Xavier Woods Learned How Hard It Really Is To Be A Pro In Blizzard’s Overwatch League

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Bill Hanstock/UPROXX

BURBANK, Calif. — Xavier Woods is certainly no slouch when it comes to video games. He runs the be-all, end-all gaming channel for fans of both video games and pro wrestling, as his UpUpDownDown brand boasts nearly 1.5 million followers on YouTube. On any given day, you can see him and his peers from both WWE and the gaming world playing through games, doing speed runs, playtesting titles, holding tournaments, and generally living that video game lifestyle.

Woods is one of a dozen or so WWE Superstars who makes sure to travel with at least one game console during the nearly nonstop travel involved in the life of a professional wrestler. Now that UpUpDownDown has become such a success, he told me that it’s not uncommon to see a row of consoles set up backstage at any given WWE event, almost like a miniature arcade.

But being so entrenched in the world of gaming still didn’t prepare him for what it’s like to play alongside an actual, professional eSports team.

Bill Hanstock/UPROXX

On Wednesday and Thursday, Woods got his first look at the still-nascent Blizzard Arena in Burbank, which is home to its ongoing Overwatch League inaugural season. Stage 1 ended in dramatic fashion, and as Stage 2 is just beginning, Woods was able to get up close and personal with the London Spitfire.

For the first part of his day on Wednesday, Woods was able to sit in with the Spitfire while they scrimmaged in preparation for their match against the Houston Outlaws the next day. Every team has a practice room at Blizzard Arena, and all practice rooms are outfitted with playing stations identical to the ones the players will experience on the Arena stage.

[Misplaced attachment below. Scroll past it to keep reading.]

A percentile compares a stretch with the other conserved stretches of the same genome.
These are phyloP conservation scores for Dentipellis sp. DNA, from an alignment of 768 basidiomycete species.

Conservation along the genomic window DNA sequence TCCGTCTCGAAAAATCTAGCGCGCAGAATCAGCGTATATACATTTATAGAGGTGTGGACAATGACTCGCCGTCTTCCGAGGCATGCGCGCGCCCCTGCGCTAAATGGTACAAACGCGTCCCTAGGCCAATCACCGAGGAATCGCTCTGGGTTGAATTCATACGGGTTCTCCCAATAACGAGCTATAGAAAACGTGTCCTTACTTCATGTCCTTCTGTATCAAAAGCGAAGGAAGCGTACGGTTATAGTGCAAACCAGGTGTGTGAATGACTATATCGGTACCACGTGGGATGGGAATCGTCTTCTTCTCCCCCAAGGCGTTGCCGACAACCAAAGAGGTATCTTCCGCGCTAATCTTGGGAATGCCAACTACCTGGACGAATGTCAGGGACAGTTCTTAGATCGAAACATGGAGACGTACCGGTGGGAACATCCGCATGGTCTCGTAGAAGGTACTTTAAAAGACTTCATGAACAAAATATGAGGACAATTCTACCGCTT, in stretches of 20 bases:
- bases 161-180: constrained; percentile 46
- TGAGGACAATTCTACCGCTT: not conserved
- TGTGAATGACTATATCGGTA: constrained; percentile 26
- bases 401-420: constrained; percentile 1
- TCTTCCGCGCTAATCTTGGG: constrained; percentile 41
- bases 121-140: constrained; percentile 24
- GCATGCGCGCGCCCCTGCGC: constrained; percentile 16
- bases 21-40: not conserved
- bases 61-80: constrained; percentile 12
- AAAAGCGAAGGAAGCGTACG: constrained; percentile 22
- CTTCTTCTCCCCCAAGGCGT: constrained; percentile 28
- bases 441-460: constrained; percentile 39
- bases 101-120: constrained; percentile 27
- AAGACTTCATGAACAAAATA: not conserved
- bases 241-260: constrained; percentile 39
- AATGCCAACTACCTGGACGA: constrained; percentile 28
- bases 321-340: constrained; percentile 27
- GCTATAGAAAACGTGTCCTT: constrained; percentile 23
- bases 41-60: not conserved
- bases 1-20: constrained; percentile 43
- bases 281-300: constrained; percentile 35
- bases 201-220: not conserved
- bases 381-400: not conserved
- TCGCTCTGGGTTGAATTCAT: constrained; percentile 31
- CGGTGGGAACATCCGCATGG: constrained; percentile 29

After spending an hour or so watching professional Overwatch League players getting tuned up and becoming increasingly self-conscious about his own Overwatch skills, Woods was able to get a personal grand tour of the entire Blizzard Arena, beginning with the match that was currently in progress, where the Seoul Dynasty ended up running the board on the Los Angeles Valiant. As usual, the crowd for the match was completely at capacity — yes, even in the afternoon on a Wednesday.

After that, it was off to see the guts of the Arena, where the still-brand-new facility has a top secret server and control room, and several different rooms filled with people who make sure that live stream of the matches goes off without a hitch, and is a pleasant experience for viewers.

Bill Hanstock/UPROXX

The four-time WWE tag team champ was very much in awe of seeing the Arena in action, up close and personal. “It’s pretty sick, man,” he said after his tour of the facilities had wrapped up.

“The fact that they have all those LED screens and they have dual rooms in the back making sure everything goes off without a hitch,” Woods said, “it’s a huge production. So it’s cool to see everything come together into this awesome experience.”

Woods, like most other gamers, is impressed at what Overwatch has been able to become in such a short period of time. “It’s really cool to be able to see,” he said of the Overwatch League. “Such a cool game to get this kind of platform, and to be at this place. People in the crowd watching it, people online watching it. So it’s nice to see that. And the fact that it’s in this arena, and it’s going to be on a consistent basis is what I think makes it the coolest. Not like a little one-off thing, like a weekend event. It’s over the course of time. So I think that’s probably the biggest thing.”